Salske sisters' bond to last for eternity |PICTURES

BROOKE Salske had been feeling nervous about school last month so her older sister Emily dropped her off at her classroom to make sure she was all right.

The morning of the day the sisters died on January 31 was recounted by family friend Dennis Baker in a eulogy at the Baranduda girls’ funeral in Wodonga yesterday.

Mr Baker said Emily, 10, could barely contain her excitement to be back at Baranduda Primary School, but was always looking out for Brooke, 7.

“They truly were the best of friends and it is comforting to know their bond would be for eternity,” Mr Baker said.

“They had different personalities, yet they fitted together perfectly.

“It cannot be imagined that one could live without the other as their love for each other was so strong and true.”

About 700 people filled the New Life Chapel, formerly known as Faith City, to celebrate the lives of the sisters who were killed when the car driven by their father Shaun Salske ran off Baranduda Boulevard and crashed into a tree.

A big photo of the sisters, their noses pushed together with grins on their faces, was projected onto a screen above the altar.

Purple, Emily’s favourite colour, and yellow, Brooke’s latest favourite colour, were prominently featured during the service with purple and yellow balloons and friends and classmates who wore coloured ribbons in their hair and on their clothing.

Children supported children as they were invited to place their messages to the sisters in a memorial box at the front of the room.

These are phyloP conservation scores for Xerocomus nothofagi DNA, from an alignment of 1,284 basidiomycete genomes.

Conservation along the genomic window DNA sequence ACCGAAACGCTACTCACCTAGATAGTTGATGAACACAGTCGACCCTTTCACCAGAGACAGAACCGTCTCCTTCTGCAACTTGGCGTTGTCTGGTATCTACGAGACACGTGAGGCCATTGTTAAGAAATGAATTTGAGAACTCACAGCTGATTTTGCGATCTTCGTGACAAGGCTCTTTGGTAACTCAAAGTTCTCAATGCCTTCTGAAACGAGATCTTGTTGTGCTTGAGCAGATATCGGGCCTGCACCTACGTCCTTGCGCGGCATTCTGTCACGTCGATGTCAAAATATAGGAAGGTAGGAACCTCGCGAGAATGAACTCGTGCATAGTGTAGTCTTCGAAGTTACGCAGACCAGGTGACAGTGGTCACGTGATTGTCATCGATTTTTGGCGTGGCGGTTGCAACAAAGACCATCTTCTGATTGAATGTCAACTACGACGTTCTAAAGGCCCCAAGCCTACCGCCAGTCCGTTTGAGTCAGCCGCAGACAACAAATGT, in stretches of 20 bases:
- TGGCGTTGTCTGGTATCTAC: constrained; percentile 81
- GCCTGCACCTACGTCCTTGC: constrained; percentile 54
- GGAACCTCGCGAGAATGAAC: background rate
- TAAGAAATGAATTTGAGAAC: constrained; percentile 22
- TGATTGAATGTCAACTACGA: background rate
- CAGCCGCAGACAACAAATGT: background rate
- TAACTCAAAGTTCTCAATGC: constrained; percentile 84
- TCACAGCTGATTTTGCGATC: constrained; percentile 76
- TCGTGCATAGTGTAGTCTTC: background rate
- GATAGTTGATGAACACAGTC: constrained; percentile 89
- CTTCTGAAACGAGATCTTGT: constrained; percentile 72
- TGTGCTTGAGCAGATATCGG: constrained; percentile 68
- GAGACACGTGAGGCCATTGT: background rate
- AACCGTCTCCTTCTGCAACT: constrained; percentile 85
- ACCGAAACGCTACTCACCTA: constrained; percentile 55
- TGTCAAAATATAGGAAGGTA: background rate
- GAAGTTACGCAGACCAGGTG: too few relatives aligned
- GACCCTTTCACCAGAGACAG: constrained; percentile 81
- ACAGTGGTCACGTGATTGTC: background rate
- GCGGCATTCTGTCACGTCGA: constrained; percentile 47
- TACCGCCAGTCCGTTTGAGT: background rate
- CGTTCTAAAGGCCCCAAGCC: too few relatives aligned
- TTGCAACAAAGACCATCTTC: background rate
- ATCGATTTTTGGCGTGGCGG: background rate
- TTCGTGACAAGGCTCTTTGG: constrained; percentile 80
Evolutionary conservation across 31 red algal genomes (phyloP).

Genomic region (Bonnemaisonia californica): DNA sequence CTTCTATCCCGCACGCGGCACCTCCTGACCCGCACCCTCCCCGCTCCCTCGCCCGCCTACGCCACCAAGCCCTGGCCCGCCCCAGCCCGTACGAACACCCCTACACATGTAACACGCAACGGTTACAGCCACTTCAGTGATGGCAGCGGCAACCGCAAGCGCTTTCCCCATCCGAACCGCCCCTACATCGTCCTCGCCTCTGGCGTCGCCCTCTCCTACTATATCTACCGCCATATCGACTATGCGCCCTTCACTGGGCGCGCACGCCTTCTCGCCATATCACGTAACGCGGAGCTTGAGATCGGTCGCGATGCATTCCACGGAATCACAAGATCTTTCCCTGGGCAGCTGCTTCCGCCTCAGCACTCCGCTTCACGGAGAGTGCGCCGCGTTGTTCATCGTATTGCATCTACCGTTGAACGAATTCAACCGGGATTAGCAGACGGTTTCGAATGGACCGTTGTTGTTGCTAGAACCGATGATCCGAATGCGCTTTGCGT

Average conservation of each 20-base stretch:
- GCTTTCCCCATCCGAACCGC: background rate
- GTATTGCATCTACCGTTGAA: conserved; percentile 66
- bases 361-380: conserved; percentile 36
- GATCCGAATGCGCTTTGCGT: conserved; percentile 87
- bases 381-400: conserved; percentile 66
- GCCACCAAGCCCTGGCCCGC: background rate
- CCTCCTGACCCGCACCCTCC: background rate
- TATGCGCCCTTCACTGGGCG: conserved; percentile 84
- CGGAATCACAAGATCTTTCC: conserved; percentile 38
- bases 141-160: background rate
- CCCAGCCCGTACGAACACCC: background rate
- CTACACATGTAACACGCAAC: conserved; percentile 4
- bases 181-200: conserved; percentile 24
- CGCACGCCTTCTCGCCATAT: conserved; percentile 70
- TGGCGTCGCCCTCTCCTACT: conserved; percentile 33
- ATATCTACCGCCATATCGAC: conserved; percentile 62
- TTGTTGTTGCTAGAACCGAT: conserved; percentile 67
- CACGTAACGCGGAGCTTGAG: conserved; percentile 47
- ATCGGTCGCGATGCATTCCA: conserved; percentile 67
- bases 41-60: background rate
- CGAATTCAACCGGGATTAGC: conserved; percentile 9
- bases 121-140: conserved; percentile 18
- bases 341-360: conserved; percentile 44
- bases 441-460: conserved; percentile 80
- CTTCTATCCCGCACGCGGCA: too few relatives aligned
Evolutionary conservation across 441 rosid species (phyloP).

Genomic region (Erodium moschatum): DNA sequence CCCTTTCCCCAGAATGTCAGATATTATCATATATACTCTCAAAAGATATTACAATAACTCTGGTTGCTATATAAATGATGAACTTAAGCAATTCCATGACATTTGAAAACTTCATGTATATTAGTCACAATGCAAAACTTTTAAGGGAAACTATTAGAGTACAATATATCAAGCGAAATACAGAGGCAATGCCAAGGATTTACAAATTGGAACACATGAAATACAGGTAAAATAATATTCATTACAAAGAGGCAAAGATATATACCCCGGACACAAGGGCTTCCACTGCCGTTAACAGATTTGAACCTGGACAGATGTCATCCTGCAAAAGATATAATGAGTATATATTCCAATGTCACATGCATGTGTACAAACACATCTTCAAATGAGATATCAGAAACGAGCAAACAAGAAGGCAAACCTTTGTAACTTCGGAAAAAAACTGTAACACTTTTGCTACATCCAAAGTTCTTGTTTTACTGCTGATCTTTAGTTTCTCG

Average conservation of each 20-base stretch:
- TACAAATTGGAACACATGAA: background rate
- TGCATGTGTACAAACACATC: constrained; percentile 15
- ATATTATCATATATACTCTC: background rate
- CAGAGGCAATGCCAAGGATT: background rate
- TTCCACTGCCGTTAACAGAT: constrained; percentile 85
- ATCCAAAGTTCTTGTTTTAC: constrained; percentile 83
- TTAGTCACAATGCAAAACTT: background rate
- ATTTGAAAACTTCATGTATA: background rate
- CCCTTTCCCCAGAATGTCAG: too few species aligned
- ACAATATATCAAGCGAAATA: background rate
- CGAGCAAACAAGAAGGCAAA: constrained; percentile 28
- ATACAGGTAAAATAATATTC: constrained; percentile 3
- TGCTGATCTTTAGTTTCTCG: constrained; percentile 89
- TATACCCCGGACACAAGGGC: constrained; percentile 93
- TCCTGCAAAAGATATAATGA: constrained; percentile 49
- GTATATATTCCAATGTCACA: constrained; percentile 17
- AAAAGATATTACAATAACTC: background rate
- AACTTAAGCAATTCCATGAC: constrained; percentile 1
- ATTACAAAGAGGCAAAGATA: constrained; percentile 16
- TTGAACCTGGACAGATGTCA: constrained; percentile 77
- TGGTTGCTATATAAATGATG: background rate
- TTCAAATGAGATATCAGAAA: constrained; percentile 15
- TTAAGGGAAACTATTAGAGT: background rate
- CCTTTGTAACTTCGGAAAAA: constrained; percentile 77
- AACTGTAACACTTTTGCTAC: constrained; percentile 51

Between the tears there were also smiles as children couldn’t help but start dancing when Emily’s favourite song Timber began playing.

Maybe, Pastor Michael Geerling said, Emily and Brooke, who both loved dancing, were doing exactly that in Heaven.

“They are going to turn the music up and they are going to dance like they own the place,” Mr Geerling said.

Mr Baker said Emily was passionate about dancing and dreamed of becoming a dancer on a cruise ship after a recent trip with her family.

He said she was a girl who showed great empathy and was known for her infectious “kookaburra” laugh; while her sister with the mischievous twinkle in her eye carried the same kind traits.

“Brooke would always take three hats to school just in case one of her friends had forgotten to bring one,” Mr Baker said.

“On the morning she died she had put her hat in her youngest cousin’s school bag as she had only just started prep and Brooke wanted to make sure she had a hat for play-time.”

Mr Baker said their mother, Debbie Andrew, and the sisters’ wider family were overwhelmed by the support they had received.

“They would like to thank everyone for their support,” Mr Baker said.

“Emily and Brooke’s death means the world has lost two shining lives.

“Although it is difficult to make sense why two sparkling children would be taken away from everyone who loved them, we must take comfort in knowing they are smiling down on us.”

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